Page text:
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Posted by Patrick on June 12, 2006 at 10:45:03:

A 06:30 departure from Santa Monica found the 405 with light traffic, the only significant event on the trip being a phalanx of highway patrol cars, fire engines and ambulances surrounding an overturned SUV on the center divider.

Something like that can ruin your day…

Though the parking at Cabrillo was pretty full, the launch ramp was blessedly clear. The biggest crown seemed to be a bunch of people laying on the dock out toward the end, poking at floating strands of kelp. As we launched, I saw the local raccoon stroll across the ramp and disappear into the jetty below the lifeguard station. The feral cats who had apparently been in the area decamped for the end of the jetty. – Life at the launch ramp.

Initial plan was to ground-truth the numbers on a wreck the Navy had sunk as a target, but on clearing Angel’s Gate and finding wind and sea conditions that were less than optimal, plans were changed. It was decided to take a look at some “new” numbers we had for structures off the harbor.

The Horseshoe Kelp was a traffic jam with over thirty commercial sportfishing boats and myriad private boats scattered across the area. One of the new locations was somewhat clear of the mob, and we dropped a Diver Down float and flag on the numbers. As we were gearing up, a Go-fast Cigarette boat pulling a water skier cam flying by at about 50. They cleared the float by 75-100 feet. It was going to be an interesting day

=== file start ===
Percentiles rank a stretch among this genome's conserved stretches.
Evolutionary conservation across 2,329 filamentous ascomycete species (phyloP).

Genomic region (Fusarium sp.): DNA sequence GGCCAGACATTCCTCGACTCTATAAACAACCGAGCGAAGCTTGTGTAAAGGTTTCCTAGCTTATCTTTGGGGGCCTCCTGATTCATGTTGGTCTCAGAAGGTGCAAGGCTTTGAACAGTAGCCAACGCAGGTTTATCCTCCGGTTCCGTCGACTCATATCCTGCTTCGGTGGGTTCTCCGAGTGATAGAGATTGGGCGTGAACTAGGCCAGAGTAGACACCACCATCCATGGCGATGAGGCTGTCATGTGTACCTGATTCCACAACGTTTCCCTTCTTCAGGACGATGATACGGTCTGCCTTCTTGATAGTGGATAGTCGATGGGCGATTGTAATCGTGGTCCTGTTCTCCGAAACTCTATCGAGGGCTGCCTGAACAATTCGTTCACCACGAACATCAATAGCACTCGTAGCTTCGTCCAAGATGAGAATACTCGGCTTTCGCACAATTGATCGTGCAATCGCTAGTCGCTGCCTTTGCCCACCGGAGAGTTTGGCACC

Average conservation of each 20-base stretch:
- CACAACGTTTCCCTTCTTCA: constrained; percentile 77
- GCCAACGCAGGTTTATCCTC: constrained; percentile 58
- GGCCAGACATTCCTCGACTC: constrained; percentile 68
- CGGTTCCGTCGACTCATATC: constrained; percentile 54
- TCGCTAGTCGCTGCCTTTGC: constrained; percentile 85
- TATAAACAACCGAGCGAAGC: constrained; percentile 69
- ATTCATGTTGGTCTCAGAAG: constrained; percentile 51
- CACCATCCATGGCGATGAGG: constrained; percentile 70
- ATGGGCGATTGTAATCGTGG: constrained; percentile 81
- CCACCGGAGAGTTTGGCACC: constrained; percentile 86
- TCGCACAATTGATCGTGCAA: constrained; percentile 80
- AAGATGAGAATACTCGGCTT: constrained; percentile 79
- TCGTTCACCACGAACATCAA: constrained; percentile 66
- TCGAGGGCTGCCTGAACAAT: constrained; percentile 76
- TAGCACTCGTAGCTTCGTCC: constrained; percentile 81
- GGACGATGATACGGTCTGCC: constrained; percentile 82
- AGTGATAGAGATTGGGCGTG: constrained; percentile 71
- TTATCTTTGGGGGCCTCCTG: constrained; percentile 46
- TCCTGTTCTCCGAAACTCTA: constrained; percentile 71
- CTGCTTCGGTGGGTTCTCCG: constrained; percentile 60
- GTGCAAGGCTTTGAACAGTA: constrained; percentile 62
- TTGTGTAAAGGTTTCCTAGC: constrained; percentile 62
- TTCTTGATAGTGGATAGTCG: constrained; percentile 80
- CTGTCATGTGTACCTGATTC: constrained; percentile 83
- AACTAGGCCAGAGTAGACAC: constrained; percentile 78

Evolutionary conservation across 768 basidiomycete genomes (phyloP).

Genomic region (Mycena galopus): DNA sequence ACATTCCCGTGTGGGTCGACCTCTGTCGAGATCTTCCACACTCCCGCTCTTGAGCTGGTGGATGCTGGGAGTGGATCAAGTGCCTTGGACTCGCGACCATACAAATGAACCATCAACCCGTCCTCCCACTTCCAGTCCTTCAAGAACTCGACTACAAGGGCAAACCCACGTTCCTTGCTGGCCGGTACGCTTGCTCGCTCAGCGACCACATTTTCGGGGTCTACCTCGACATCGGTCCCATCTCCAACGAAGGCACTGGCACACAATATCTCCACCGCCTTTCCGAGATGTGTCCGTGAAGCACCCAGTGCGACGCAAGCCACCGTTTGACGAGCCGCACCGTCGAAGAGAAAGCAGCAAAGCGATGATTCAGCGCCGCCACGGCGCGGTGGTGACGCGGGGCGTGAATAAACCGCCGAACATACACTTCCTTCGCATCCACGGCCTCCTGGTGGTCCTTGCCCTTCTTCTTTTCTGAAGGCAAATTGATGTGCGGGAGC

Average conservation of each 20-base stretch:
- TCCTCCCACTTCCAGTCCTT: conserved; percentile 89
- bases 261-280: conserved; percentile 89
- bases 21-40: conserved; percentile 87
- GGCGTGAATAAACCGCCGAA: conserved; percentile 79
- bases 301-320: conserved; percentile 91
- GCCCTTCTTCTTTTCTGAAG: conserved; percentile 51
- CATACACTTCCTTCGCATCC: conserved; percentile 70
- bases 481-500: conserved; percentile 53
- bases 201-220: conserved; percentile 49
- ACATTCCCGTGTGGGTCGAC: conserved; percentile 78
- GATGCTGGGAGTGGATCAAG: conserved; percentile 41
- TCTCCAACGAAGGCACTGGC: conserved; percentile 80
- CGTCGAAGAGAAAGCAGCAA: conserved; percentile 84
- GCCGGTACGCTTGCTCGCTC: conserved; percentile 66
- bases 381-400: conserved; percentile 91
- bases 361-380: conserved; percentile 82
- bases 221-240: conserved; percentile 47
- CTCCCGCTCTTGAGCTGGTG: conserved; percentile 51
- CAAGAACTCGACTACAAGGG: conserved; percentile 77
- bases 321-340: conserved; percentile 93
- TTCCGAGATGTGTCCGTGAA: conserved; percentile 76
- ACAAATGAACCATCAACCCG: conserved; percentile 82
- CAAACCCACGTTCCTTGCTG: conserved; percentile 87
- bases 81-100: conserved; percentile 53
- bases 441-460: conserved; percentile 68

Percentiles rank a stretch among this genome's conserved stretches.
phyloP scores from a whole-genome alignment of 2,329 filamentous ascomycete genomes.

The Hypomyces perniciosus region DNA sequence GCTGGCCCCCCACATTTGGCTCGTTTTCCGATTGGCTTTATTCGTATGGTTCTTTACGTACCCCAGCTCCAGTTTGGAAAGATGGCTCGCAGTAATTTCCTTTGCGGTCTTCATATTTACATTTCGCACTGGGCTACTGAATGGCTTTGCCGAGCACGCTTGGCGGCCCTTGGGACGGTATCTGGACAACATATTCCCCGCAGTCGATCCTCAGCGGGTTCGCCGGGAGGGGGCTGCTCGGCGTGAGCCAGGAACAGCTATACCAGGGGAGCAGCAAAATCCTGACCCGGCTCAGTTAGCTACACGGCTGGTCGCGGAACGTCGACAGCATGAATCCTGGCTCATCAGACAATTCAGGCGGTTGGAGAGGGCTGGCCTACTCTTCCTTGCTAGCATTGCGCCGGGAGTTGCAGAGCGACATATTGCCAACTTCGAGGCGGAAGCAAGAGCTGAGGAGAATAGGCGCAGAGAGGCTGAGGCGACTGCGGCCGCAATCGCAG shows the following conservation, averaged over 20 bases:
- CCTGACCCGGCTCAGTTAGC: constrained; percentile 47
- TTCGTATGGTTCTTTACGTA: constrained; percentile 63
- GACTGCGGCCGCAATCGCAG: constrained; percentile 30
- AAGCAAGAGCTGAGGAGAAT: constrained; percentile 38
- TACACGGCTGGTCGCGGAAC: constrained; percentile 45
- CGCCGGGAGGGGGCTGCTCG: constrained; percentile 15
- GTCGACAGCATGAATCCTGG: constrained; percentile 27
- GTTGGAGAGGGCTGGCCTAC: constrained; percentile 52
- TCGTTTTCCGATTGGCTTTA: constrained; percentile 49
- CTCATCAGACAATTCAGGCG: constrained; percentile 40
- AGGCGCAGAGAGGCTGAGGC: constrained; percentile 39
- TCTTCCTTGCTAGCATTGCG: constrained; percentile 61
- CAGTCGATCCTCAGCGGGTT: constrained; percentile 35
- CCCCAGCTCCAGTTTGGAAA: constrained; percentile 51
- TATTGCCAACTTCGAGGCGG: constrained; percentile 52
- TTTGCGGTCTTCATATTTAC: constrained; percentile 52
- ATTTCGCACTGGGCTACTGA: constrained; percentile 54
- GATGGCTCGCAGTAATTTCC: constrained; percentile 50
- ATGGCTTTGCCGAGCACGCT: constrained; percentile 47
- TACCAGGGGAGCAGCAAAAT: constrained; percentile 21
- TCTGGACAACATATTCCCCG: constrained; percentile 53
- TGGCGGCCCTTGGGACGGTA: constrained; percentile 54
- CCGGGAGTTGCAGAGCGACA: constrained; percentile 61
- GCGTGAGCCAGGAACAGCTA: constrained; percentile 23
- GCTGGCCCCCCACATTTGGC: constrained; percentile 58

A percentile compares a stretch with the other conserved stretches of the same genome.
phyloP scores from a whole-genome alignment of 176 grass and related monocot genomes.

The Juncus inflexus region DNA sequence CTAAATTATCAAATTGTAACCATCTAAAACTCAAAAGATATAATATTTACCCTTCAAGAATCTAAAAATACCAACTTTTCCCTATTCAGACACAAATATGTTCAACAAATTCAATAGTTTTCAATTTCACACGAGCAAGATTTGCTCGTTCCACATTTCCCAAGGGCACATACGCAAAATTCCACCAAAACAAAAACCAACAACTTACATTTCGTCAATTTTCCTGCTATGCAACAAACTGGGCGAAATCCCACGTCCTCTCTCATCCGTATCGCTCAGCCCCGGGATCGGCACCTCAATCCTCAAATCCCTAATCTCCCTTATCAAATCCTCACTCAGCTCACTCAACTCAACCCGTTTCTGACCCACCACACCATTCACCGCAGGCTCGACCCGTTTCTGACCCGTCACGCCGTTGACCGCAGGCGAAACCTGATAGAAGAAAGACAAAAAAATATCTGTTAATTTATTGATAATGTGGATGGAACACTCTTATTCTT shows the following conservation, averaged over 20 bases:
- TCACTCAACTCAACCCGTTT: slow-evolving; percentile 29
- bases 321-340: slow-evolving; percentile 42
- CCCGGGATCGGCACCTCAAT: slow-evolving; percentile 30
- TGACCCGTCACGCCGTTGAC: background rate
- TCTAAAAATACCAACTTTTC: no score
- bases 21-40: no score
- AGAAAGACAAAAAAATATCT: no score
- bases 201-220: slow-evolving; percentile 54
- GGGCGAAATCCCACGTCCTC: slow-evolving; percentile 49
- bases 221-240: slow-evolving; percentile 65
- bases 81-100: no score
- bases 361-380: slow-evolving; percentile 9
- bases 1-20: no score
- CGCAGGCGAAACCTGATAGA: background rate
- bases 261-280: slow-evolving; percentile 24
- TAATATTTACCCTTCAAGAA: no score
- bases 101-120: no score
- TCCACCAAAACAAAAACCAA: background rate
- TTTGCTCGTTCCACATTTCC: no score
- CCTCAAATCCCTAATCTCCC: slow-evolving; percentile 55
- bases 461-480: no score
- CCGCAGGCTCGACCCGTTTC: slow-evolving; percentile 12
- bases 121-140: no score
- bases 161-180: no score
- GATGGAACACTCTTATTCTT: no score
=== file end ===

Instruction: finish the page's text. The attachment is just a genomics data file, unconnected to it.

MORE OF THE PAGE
Vis. On the bottom at 109 fsw was a very nice 35+ feet. The site itself was undistinguished – a relatively barren bedrock spine rising some 8-10 feet proud of the bottom with scattered melon-to-Volkswagen-sized rocks around it and a few strands of ribbon kelp. Surprisingly few fish and hardly and invertebrates were to be found. Really the only thing of interest was a couple of snow-white nudies that were huge. I couldn’t believe the size of these dudes, so I measured them against my knife blade – 6.5 inches! The only other aspect of the dive worth mentioning was the periodic assault on my ears by the detonation of seal bombs by the sport boats. I stopped counting after 20 explosions – decidedly unpleasant even though they were some distance away.

Next jump was on Johanna Smith – we chose poorly – Visibility on the descent was 25-30 feet. At 10-feet off the bottom, the vis went to a dark muddy 2-3 feet, plus my descent took me down around the structure that is wrapped with net. I cleared the are and finger-walked the bottom for a while then gave up the dive as a bad job.


Last dive of the day we headed west toward what we hoped would be clearer water and fewer fishing boats; we lucked out and found it. This jump was on yet another rock structure, but what a difference. This structure was heavily encrusted with corynactis and loaded with fish – Sargo, huge Rubberlip perch, cabezon, sculpin, BIG ling cod, calico and sand bass, schools of senorita and chromis. This was really a spectacular dive and a nice way to end the day. When I came up this last dive the sun had come out and heated the solar shower to a very comfortable temperature. A very nice end to a great day of southern California diving.

Stay wet...



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